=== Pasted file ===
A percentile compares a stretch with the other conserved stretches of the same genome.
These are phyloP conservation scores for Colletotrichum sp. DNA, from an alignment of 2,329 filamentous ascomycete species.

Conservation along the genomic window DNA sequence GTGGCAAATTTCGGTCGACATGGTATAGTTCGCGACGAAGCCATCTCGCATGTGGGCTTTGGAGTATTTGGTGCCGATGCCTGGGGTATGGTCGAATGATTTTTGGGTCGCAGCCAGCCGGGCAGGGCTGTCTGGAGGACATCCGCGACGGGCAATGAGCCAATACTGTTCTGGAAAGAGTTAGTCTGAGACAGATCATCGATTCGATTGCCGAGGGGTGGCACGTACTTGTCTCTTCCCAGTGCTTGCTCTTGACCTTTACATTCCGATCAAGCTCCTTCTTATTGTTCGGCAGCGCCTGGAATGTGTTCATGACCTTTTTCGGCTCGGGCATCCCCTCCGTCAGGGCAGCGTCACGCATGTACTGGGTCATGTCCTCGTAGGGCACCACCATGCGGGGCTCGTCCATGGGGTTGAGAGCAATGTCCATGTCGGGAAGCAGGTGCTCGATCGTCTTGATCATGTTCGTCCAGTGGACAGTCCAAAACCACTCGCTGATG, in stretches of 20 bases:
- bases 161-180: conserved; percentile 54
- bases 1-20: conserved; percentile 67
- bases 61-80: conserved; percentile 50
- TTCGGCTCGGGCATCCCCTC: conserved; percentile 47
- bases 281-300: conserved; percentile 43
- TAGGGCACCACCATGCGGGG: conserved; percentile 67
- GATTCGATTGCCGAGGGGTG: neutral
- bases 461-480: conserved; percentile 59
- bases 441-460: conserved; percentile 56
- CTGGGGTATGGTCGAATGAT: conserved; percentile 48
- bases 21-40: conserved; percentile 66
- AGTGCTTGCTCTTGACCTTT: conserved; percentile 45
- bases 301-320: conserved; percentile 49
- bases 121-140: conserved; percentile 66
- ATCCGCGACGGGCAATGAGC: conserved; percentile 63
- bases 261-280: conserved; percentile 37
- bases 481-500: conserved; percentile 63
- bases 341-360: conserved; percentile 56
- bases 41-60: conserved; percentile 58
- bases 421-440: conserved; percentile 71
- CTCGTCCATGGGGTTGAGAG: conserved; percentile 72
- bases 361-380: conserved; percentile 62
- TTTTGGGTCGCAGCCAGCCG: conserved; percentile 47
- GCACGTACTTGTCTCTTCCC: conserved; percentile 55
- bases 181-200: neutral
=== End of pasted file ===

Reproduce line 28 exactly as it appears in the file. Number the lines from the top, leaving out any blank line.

- bases 181-200: neutral